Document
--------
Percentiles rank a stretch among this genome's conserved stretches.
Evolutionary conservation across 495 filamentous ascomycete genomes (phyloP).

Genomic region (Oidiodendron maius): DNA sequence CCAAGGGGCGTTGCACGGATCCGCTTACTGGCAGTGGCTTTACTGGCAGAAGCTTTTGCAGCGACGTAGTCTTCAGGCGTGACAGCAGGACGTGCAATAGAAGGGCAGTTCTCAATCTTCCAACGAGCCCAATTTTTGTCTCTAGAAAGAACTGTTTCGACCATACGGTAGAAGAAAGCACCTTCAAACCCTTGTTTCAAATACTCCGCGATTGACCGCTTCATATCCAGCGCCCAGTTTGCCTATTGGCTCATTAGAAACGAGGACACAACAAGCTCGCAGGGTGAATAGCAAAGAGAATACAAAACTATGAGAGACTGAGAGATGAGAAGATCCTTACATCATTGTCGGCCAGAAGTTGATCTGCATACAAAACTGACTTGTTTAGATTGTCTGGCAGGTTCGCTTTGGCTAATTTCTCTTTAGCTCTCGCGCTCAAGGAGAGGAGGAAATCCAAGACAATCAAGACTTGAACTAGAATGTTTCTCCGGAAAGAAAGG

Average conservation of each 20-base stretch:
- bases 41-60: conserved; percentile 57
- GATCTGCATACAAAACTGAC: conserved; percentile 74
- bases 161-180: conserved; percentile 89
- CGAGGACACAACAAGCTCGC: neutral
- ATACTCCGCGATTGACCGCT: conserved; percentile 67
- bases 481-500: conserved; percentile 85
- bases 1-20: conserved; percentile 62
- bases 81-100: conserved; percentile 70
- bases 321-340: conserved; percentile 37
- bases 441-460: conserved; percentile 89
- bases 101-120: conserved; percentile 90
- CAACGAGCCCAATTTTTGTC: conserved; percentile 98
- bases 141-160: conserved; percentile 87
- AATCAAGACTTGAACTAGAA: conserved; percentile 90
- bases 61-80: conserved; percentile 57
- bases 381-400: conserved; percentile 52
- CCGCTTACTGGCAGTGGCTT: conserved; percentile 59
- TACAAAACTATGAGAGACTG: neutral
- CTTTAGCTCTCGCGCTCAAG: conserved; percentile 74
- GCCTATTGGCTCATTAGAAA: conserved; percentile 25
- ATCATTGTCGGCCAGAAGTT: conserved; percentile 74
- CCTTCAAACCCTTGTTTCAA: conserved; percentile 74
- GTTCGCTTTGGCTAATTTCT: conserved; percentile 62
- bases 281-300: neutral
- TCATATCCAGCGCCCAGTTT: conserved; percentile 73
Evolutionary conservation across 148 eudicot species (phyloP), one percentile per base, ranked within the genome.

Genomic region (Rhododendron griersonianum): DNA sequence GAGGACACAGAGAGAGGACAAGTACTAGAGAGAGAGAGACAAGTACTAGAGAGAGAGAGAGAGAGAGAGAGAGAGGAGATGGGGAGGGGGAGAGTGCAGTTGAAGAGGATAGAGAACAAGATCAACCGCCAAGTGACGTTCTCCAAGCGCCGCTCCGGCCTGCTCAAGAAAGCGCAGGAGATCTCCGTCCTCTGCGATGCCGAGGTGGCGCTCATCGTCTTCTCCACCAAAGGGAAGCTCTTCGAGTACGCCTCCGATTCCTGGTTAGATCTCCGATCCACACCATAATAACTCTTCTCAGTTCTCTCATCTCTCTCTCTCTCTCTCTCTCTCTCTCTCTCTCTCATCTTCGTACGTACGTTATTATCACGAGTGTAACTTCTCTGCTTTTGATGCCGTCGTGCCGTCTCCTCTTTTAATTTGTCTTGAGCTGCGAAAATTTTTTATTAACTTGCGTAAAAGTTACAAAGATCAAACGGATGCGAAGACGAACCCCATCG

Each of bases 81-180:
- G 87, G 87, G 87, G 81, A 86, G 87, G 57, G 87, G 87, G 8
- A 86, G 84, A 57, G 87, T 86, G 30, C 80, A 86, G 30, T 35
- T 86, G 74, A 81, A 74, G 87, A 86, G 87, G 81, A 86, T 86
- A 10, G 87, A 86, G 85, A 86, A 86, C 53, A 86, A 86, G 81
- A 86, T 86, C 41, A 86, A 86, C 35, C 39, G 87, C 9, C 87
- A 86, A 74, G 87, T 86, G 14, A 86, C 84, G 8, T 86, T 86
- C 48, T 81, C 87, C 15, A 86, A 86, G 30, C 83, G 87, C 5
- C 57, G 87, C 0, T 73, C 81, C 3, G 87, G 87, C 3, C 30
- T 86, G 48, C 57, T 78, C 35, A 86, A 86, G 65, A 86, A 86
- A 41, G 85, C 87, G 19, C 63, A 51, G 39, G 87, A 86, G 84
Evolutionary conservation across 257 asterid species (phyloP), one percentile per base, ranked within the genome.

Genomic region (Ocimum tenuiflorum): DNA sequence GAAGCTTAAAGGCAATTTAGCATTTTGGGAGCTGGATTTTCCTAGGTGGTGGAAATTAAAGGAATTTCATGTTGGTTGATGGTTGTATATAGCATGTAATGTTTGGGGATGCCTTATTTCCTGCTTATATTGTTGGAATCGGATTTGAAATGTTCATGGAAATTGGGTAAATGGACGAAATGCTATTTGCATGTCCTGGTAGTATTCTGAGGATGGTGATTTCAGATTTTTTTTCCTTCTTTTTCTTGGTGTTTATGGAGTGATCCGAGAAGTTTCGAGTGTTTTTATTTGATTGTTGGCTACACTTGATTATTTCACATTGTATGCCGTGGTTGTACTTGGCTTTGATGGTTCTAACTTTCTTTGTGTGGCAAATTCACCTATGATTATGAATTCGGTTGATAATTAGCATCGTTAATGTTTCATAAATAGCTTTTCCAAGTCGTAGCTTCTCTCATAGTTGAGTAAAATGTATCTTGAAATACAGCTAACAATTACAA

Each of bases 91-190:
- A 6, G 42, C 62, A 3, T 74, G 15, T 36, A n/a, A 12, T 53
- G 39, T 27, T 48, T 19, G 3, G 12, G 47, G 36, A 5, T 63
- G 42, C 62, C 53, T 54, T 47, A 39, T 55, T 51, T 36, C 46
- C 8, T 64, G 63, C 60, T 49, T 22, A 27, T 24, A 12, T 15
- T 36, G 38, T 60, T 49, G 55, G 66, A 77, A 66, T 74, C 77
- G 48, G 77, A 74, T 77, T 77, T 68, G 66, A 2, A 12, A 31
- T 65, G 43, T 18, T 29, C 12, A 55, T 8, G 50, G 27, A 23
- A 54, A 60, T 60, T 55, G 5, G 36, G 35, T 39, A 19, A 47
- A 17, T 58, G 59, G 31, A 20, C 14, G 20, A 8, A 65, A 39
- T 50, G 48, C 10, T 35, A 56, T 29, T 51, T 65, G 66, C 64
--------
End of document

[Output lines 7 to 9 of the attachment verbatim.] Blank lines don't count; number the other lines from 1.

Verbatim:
- bases 161-180: conserved; percentile 89
- CGAGGACACAACAAGCTCGC: neutral
- ATACTCCGCGATTGACCGCT: conserved; percentile 67